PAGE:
“A 200:1 ratio is very difficult to overcome,” said Darryl Mitteldorf, Licensed Clinical Social Worker (LCSW) and program director of Malecare, a 14-year-old support group for male cancer patients, based in New York City. Malecare counsels as many as 700 male breast cancer cases every year, even though the ratio of women diagnosed to men is 200 to one.
There is not much public awareness about male breast cancer. The American Cancer Society predicts that in 2012, there will be approximately 410 deaths and 2,190 new diagnoses of male breast cancer, representing only one percent of all breast cancer cases. Men have a one in 1,000 lifetime risk of contracting the disease, with the average age of detection being between 60 and 70 years.
“Cancer is a disease of the aging,” said Dr. Deborah Axelrod, associate professor at New York University (NYU) Langone Medical Center’s Division of Breast Surgery. “The longer the cells exist, the more they keep dividing, which increases their risk of mutation.” She said the situation is similar for women, with only 10 percent of women’s breast cancer cases being diagnosed before age 45. The mortality rate for men is similar to that of women, and it depends on the stage of cancer at the time of detection.
But age isn’t the only risk factor for male breast cancer. Other possible factors include exposure to radiation, obesity, liver disease and Klinefelter Syndrome, a chromosomal abnormality that affects only males. Generally, the chromosomes that make up male DNA are read as XY, and the female as XX. But men with Klinefelter Syndrome patients have an extra X chromosome, which gives them abnormally proportioned body parts, including breasts.
Mutations of certain genes (BRCA1 and BRCA2) are also an important risk factor. “A man diagnosed with breast cancer should get a mutation test done,” said Axelrod. “This is important knowledge for his family to have, especially if he has kids.” She said that a positive gene mutation test also increases the chances of getting prostate and pancreatic cancer.
A family history of breast cancer, male or female, increases the man’s chance of inheriting the disease, though this isn’t always the case — but as with women, many men have no obvious risk factors. Mark Goldstein, 79, was diagnosed with breast cancer in 1988, at 55, when many people didn’t even know that men could suffer from the disease. “There is no history of breast cancer in my family,” he said, “The disbelief I felt all those years ago is there even today, but now men know a bit more about this cancer.” His son and two daughters have not been tested for the breast cancer gene mutation.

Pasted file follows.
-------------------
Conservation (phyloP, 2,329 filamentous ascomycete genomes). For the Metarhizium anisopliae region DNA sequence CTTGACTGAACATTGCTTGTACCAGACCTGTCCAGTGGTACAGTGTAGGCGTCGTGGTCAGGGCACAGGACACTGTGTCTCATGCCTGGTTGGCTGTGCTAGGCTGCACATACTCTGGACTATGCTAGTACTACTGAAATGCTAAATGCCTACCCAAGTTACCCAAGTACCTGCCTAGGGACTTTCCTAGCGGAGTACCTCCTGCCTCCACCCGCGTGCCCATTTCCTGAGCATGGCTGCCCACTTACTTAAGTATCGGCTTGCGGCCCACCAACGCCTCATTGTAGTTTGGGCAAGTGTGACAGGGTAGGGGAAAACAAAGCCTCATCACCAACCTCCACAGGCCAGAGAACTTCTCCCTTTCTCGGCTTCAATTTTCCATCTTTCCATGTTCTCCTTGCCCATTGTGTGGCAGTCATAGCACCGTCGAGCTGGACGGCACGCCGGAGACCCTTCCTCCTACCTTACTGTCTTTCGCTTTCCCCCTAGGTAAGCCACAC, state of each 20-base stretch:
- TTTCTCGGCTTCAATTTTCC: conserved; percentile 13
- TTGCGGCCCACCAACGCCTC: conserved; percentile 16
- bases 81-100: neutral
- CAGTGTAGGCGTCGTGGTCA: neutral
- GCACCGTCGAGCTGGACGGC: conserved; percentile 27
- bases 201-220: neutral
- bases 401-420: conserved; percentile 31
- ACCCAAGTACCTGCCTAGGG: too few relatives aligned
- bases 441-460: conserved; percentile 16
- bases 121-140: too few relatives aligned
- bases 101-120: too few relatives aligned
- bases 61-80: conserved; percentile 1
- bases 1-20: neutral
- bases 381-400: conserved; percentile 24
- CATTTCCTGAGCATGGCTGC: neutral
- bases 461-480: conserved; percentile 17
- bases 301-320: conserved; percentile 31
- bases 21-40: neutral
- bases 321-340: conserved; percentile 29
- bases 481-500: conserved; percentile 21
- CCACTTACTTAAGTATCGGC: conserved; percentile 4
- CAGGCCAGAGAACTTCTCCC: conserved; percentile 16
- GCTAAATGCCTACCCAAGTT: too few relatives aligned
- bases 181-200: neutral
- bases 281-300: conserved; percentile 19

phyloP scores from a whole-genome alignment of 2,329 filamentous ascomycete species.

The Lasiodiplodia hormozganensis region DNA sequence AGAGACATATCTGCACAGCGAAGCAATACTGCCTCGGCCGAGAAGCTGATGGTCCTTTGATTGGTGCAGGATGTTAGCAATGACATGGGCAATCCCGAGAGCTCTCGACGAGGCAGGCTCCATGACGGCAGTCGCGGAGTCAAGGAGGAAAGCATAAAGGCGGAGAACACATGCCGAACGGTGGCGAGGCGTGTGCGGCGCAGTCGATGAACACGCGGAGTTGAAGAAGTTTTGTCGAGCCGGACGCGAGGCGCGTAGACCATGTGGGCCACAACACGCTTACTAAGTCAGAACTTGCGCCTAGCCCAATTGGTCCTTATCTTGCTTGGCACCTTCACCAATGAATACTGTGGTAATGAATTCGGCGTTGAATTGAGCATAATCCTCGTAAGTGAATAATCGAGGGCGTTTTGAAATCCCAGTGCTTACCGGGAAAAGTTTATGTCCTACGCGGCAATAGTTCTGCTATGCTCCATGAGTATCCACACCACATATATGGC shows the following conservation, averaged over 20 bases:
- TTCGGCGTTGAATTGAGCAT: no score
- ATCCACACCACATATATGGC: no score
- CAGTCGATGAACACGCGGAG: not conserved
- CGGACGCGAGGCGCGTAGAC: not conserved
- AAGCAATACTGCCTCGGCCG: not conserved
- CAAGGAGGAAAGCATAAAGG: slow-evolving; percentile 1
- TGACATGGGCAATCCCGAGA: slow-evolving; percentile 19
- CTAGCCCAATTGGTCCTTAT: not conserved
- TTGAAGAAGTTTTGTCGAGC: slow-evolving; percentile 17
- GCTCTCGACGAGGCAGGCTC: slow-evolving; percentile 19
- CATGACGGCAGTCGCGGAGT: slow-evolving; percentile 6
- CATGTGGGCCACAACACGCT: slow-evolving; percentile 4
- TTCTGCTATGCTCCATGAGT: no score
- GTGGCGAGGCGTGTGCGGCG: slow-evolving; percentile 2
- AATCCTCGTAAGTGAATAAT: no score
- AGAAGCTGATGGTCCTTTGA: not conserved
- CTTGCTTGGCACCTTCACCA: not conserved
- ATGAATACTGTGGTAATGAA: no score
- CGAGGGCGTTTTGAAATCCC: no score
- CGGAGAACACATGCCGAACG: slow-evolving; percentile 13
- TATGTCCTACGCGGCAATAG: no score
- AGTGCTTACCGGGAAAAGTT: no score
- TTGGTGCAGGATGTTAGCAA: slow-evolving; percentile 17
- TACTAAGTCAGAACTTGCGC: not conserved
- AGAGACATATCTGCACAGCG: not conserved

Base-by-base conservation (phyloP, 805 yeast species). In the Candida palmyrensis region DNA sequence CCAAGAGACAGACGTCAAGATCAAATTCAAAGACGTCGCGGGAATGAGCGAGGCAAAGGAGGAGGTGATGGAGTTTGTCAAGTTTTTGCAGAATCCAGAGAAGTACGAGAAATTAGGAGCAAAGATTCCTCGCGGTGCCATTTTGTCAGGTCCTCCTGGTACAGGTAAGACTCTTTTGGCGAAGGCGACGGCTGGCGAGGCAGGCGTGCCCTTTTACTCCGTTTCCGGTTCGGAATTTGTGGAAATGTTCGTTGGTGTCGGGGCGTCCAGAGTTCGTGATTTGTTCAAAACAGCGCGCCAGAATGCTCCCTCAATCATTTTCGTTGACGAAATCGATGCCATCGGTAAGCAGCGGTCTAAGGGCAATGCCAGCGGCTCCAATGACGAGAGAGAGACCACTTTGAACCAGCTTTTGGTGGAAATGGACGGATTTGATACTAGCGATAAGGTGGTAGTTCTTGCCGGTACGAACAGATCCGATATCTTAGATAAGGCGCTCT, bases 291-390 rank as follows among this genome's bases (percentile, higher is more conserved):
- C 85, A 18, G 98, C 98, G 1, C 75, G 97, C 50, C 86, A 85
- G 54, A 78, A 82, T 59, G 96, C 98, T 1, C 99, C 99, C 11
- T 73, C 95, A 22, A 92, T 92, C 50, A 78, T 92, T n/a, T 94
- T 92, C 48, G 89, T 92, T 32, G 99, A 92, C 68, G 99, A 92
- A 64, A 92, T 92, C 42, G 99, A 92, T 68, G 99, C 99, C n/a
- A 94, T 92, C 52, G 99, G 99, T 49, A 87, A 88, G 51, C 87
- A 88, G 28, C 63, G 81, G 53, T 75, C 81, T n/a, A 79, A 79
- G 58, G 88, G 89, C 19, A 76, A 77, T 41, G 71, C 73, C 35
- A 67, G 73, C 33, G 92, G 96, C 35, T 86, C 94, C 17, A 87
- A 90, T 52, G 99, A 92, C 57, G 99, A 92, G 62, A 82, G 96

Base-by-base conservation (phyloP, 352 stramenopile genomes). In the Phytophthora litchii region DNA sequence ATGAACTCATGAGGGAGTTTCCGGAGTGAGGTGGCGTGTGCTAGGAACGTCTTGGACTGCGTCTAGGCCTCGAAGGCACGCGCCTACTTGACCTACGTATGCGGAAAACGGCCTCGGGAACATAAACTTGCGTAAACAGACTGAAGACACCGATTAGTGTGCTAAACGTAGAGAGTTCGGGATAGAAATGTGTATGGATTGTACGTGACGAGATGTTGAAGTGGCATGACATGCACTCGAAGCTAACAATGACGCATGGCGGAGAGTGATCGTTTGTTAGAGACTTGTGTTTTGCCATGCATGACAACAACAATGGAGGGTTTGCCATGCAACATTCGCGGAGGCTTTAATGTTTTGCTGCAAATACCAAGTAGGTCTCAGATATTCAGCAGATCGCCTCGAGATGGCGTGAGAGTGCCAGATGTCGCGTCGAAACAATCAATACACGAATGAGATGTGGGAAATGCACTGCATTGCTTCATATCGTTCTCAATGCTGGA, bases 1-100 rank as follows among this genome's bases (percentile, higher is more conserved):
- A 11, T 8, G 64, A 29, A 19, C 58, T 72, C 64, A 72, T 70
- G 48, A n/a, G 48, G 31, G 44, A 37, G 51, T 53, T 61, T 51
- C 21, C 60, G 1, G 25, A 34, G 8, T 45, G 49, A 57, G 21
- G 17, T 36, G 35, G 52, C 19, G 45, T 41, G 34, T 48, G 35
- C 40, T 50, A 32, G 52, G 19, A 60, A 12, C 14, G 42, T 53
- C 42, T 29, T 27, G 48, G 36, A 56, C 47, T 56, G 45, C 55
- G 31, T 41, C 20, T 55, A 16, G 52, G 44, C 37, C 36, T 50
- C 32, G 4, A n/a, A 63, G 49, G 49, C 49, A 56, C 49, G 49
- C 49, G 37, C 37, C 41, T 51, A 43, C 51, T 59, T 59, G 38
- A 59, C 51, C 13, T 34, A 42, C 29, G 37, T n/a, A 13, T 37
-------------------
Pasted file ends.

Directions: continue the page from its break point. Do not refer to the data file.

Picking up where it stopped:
Often, people visit doctors after finding a lump or abnormal tissue mass in their breast. This is followed by a diagnostic work-up, which analyzes the tissue sample and checks for cancerous cells. Goldstein ignored his lump for three months before going to a dermatologist, who couldn’t diagnose the problem. After a few more consultations with various doctors in his native New Jersey, he found a surgeon in New York City who removed the lump.
“The doctors didn’t know how to treat a man, so they did the same thing they did for women,” Goldstein said. His treatment went on from May 1988 to January 1989 and included alternating weeks of chemotherapy and radiation.
The problem, for such a small patient population, is in figuring out what qualifies as a responsible approach, in terms of screening. “There is no health guideline that allows screening for men,” said Mary Solomon, director of Project Renewal’s Scan Van Program – a mobile mammography clinic. “The good news for men is that they do not typically have a lot of breast tissue where breast cancer can hide; the lump is more likely to be discovered easily.” Apart from a lump, early signs of male breast cancer include skin dimpling and redness of the breast and nipple retraction.
After the initial shock of being diagnosed with a “woman’s” disease, men experience a range of emotions. “They feel like they aren’t taken seriously, like the doctors aren’t treating them as well as the female patients,” said Mitteldorf of the patients he has encountered. For Axelrod’s patients, social shame and doubts about their virility were also concerns. “These men lose their nipple and feel very conscious, to the extent of wearing tank tops and t-shirts on the beach so no one stares,” she said. “It’s not just women who suffer when they lose a breast to cancer.”
For cancer “sirvivor” (a moniker he uses to distinguish himself from female survivors) Goldstein, there was no place for fear or pity. “‘Why me?’ is a self-abusive comment,” he said. “It places blame on the individual and God.” His first day back home, he mowed his front lawn and decided he’d do his part in helping other male breast cancer patients. Goldstein volunteers at several cancer support groups such as Share and the Susan G. Komen for the Cure organization, has run in 221 Komen “Race for the Cure” races and manages a website where he shares his experiences.
Goldstein attributes some of the male reluctance to consider developing breast cancer to what he calls a “macho gene” – a fictitious genetic mutation which inculcates the boy and later the man with attitudes of asserting and preserving masculinity. Group support does help though, said Mitteldorf. “They find strength when they connect with each other, otherwise they’d suffer alone.”